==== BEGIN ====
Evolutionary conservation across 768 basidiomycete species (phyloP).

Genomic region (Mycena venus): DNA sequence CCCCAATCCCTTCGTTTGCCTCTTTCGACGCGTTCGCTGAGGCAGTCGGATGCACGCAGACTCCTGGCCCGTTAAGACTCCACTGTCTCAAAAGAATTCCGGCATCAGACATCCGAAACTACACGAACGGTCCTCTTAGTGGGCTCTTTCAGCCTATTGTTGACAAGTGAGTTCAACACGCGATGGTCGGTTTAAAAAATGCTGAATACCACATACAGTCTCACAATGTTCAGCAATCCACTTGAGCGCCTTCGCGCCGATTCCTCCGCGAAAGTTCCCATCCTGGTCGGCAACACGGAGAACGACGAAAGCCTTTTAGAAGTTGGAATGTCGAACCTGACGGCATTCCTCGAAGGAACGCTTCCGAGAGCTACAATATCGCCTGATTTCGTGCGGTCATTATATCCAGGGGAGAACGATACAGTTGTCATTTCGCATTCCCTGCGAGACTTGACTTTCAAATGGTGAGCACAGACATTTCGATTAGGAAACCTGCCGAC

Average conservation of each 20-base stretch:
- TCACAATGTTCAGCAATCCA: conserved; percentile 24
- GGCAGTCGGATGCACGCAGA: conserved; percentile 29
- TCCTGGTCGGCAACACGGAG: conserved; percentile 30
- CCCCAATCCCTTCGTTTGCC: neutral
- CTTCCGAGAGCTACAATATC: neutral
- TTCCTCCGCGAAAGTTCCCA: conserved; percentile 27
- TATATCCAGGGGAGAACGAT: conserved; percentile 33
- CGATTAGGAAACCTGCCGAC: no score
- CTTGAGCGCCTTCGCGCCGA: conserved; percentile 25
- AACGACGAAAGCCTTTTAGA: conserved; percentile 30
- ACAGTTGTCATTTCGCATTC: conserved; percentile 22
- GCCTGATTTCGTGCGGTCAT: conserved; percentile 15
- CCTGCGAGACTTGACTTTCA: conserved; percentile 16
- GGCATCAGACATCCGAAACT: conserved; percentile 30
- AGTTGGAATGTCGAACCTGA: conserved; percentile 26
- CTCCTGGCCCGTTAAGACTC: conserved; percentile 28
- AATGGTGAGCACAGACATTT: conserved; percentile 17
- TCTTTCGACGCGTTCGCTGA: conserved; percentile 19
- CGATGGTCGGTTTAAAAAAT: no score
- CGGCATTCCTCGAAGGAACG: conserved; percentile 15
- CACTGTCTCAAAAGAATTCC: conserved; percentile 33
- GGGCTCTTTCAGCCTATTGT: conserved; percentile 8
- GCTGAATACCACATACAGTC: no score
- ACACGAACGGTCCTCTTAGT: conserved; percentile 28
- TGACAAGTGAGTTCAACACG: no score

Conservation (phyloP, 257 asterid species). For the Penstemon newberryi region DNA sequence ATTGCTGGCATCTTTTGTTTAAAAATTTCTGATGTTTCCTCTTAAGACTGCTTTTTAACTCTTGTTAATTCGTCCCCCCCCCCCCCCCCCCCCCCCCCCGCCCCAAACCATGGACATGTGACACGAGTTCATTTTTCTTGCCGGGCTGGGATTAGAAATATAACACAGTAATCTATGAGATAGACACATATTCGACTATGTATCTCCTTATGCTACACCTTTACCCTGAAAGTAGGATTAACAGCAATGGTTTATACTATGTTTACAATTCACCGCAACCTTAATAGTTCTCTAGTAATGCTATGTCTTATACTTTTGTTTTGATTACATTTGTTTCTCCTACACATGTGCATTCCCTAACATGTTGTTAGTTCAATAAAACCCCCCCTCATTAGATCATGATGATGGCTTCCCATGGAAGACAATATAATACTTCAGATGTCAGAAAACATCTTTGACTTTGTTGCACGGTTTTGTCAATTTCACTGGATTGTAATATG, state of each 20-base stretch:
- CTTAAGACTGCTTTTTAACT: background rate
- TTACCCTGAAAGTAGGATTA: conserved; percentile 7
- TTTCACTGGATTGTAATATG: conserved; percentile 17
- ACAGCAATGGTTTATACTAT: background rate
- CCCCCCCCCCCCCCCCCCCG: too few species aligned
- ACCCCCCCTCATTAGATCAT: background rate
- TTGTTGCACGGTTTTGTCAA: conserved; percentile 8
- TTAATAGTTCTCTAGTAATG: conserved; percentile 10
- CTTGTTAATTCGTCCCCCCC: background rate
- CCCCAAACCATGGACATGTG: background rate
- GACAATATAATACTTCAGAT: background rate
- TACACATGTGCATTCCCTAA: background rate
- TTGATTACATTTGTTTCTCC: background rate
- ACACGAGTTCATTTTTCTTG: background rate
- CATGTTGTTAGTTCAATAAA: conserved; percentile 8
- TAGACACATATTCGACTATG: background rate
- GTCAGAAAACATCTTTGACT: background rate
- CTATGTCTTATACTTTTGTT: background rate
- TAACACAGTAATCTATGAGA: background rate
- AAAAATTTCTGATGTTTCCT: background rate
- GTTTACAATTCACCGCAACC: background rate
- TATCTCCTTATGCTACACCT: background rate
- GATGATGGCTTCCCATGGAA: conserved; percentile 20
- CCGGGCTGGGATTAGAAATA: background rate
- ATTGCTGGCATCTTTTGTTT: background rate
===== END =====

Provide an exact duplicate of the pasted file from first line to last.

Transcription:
Evolutionary conservation across 768 basidiomycete species (phyloP).

Genomic region (Mycena venus): DNA sequence CCCCAATCCCTTCGTTTGCCTCTTTCGACGCGTTCGCTGAGGCAGTCGGATGCACGCAGACTCCTGGCCCGTTAAGACTCCACTGTCTCAAAAGAATTCCGGCATCAGACATCCGAAACTACACGAACGGTCCTCTTAGTGGGCTCTTTCAGCCTATTGTTGACAAGTGAGTTCAACACGCGATGGTCGGTTTAAAAAATGCTGAATACCACATACAGTCTCACAATGTTCAGCAATCCACTTGAGCGCCTTCGCGCCGATTCCTCCGCGAAAGTTCCCATCCTGGTCGGCAACACGGAGAACGACGAAAGCCTTTTAGAAGTTGGAATGTCGAACCTGACGGCATTCCTCGAAGGAACGCTTCCGAGAGCTACAATATCGCCTGATTTCGTGCGGTCATTATATCCAGGGGAGAACGATACAGTTGTCATTTCGCATTCCCTGCGAGACTTGACTTTCAAATGGTGAGCACAGACATTTCGATTAGGAAACCTGCCGAC

Average conservation of each 20-base stretch:
- TCACAATGTTCAGCAATCCA: conserved; percentile 24
- GGCAGTCGGATGCACGCAGA: conserved; percentile 29
- TCCTGGTCGGCAACACGGAG: conserved; percentile 30
- CCCCAATCCCTTCGTTTGCC: neutral
- CTTCCGAGAGCTACAATATC: neutral
- TTCCTCCGCGAAAGTTCCCA: conserved; percentile 27
- TATATCCAGGGGAGAACGAT: conserved; percentile 33
- CGATTAGGAAACCTGCCGAC: no score
- CTTGAGCGCCTTCGCGCCGA: conserved; percentile 25
- AACGACGAAAGCCTTTTAGA: conserved; percentile 30
- ACAGTTGTCATTTCGCATTC: conserved; percentile 22
- GCCTGATTTCGTGCGGTCAT: conserved; percentile 15
- CCTGCGAGACTTGACTTTCA: conserved; percentile 16
- GGCATCAGACATCCGAAACT: conserved; percentile 30
- AGTTGGAATGTCGAACCTGA: conserved; percentile 26
- CTCCTGGCCCGTTAAGACTC: conserved; percentile 28
- AATGGTGAGCACAGACATTT: conserved; percentile 17
- TCTTTCGACGCGTTCGCTGA: conserved; percentile 19
- CGATGGTCGGTTTAAAAAAT: no score
- CGGCATTCCTCGAAGGAACG: conserved; percentile 15
- CACTGTCTCAAAAGAATTCC: conserved; percentile 33
- GGGCTCTTTCAGCCTATTGT: conserved; percentile 8
- GCTGAATACCACATACAGTC: no score
- ACACGAACGGTCCTCTTAGT: conserved; percentile 28
- TGACAAGTGAGTTCAACACG: no score

Conservation (phyloP, 257 asterid species). For the Penstemon newberryi region DNA sequence ATTGCTGGCATCTTTTGTTTAAAAATTTCTGATGTTTCCTCTTAAGACTGCTTTTTAACTCTTGTTAATTCGTCCCCCCCCCCCCCCCCCCCCCCCCCCGCCCCAAACCATGGACATGTGACACGAGTTCATTTTTCTTGCCGGGCTGGGATTAGAAATATAACACAGTAATCTATGAGATAGACACATATTCGACTATGTATCTCCTTATGCTACACCTTTACCCTGAAAGTAGGATTAACAGCAATGGTTTATACTATGTTTACAATTCACCGCAACCTTAATAGTTCTCTAGTAATGCTATGTCTTATACTTTTGTTTTGATTACATTTGTTTCTCCTACACATGTGCATTCCCTAACATGTTGTTAGTTCAATAAAACCCCCCCTCATTAGATCATGATGATGGCTTCCCATGGAAGACAATATAATACTTCAGATGTCAGAAAACATCTTTGACTTTGTTGCACGGTTTTGTCAATTTCACTGGATTGTAATATG, state of each 20-base stretch:
- CTTAAGACTGCTTTTTAACT: background rate
- TTACCCTGAAAGTAGGATTA: conserved; percentile 7
- TTTCACTGGATTGTAATATG: conserved; percentile 17
- ACAGCAATGGTTTATACTAT: background rate
- CCCCCCCCCCCCCCCCCCCG: too few species aligned
- ACCCCCCCTCATTAGATCAT: background rate
- TTGTTGCACGGTTTTGTCAA: conserved; percentile 8
- TTAATAGTTCTCTAGTAATG: conserved; percentile 10
- CTTGTTAATTCGTCCCCCCC: background rate
- CCCCAAACCATGGACATGTG: background rate
- GACAATATAATACTTCAGAT: background rate
- TACACATGTGCATTCCCTAA: background rate
- TTGATTACATTTGTTTCTCC: background rate
- ACACGAGTTCATTTTTCTTG: background rate
- CATGTTGTTAGTTCAATAAA: conserved; percentile 8
- TAGACACATATTCGACTATG: background rate
- GTCAGAAAACATCTTTGACT: background rate
- CTATGTCTTATACTTTTGTT: background rate
- TAACACAGTAATCTATGAGA: background rate
- AAAAATTTCTGATGTTTCCT: background rate
- GTTTACAATTCACCGCAACC: background rate
- TATCTCCTTATGCTACACCT: background rate
- GATGATGGCTTCCCATGGAA: conserved; percentile 20
- CCGGGCTGGGATTAGAAATA: background rate
- ATTGCTGGCATCTTTTGTTT: background rate